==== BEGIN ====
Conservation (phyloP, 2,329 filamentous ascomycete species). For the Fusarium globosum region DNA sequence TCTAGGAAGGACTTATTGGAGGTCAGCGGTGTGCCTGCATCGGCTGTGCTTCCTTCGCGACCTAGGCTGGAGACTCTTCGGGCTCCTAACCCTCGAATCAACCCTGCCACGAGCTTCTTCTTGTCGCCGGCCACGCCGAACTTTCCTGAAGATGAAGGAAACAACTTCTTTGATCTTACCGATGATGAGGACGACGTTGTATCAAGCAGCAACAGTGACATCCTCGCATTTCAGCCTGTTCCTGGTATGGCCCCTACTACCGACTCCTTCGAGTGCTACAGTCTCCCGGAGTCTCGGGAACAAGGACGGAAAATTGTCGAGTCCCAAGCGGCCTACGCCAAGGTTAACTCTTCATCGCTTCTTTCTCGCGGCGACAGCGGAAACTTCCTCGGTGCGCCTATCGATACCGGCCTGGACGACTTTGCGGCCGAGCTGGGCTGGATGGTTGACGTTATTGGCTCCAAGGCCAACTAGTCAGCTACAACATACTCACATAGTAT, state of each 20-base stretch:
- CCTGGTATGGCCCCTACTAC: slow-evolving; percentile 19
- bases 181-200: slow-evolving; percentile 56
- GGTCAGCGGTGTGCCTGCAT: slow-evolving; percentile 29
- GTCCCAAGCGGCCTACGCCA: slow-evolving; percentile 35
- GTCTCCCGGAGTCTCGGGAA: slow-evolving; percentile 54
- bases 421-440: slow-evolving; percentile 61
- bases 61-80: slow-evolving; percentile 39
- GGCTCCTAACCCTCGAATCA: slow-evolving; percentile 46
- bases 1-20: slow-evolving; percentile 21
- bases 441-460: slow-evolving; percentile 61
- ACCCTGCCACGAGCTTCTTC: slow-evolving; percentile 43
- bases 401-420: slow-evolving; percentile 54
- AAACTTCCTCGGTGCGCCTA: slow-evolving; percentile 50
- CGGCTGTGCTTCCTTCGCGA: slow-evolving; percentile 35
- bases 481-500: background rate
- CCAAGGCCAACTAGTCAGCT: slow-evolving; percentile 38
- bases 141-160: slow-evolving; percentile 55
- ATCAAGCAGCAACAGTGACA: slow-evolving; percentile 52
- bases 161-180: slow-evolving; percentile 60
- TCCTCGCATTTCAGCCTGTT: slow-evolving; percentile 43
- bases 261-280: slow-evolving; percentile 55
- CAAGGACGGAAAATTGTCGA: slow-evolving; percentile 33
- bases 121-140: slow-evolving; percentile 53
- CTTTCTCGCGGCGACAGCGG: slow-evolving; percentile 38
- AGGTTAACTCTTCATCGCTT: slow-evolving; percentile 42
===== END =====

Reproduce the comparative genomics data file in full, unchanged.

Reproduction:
Conservation (phyloP, 2,329 filamentous ascomycete species). For the Fusarium globosum region DNA sequence TCTAGGAAGGACTTATTGGAGGTCAGCGGTGTGCCTGCATCGGCTGTGCTTCCTTCGCGACCTAGGCTGGAGACTCTTCGGGCTCCTAACCCTCGAATCAACCCTGCCACGAGCTTCTTCTTGTCGCCGGCCACGCCGAACTTTCCTGAAGATGAAGGAAACAACTTCTTTGATCTTACCGATGATGAGGACGACGTTGTATCAAGCAGCAACAGTGACATCCTCGCATTTCAGCCTGTTCCTGGTATGGCCCCTACTACCGACTCCTTCGAGTGCTACAGTCTCCCGGAGTCTCGGGAACAAGGACGGAAAATTGTCGAGTCCCAAGCGGCCTACGCCAAGGTTAACTCTTCATCGCTTCTTTCTCGCGGCGACAGCGGAAACTTCCTCGGTGCGCCTATCGATACCGGCCTGGACGACTTTGCGGCCGAGCTGGGCTGGATGGTTGACGTTATTGGCTCCAAGGCCAACTAGTCAGCTACAACATACTCACATAGTAT, state of each 20-base stretch:
- CCTGGTATGGCCCCTACTAC: slow-evolving; percentile 19
- bases 181-200: slow-evolving; percentile 56
- GGTCAGCGGTGTGCCTGCAT: slow-evolving; percentile 29
- GTCCCAAGCGGCCTACGCCA: slow-evolving; percentile 35
- GTCTCCCGGAGTCTCGGGAA: slow-evolving; percentile 54
- bases 421-440: slow-evolving; percentile 61
- bases 61-80: slow-evolving; percentile 39
- GGCTCCTAACCCTCGAATCA: slow-evolving; percentile 46
- bases 1-20: slow-evolving; percentile 21
- bases 441-460: slow-evolving; percentile 61
- ACCCTGCCACGAGCTTCTTC: slow-evolving; percentile 43
- bases 401-420: slow-evolving; percentile 54
- AAACTTCCTCGGTGCGCCTA: slow-evolving; percentile 50
- CGGCTGTGCTTCCTTCGCGA: slow-evolving; percentile 35
- bases 481-500: background rate
- CCAAGGCCAACTAGTCAGCT: slow-evolving; percentile 38
- bases 141-160: slow-evolving; percentile 55
- ATCAAGCAGCAACAGTGACA: slow-evolving; percentile 52
- bases 161-180: slow-evolving; percentile 60
- TCCTCGCATTTCAGCCTGTT: slow-evolving; percentile 43
- bases 261-280: slow-evolving; percentile 55
- CAAGGACGGAAAATTGTCGA: slow-evolving; percentile 33
- bases 121-140: slow-evolving; percentile 53
- CTTTCTCGCGGCGACAGCGG: slow-evolving; percentile 38
- AGGTTAACTCTTCATCGCTT: slow-evolving; percentile 42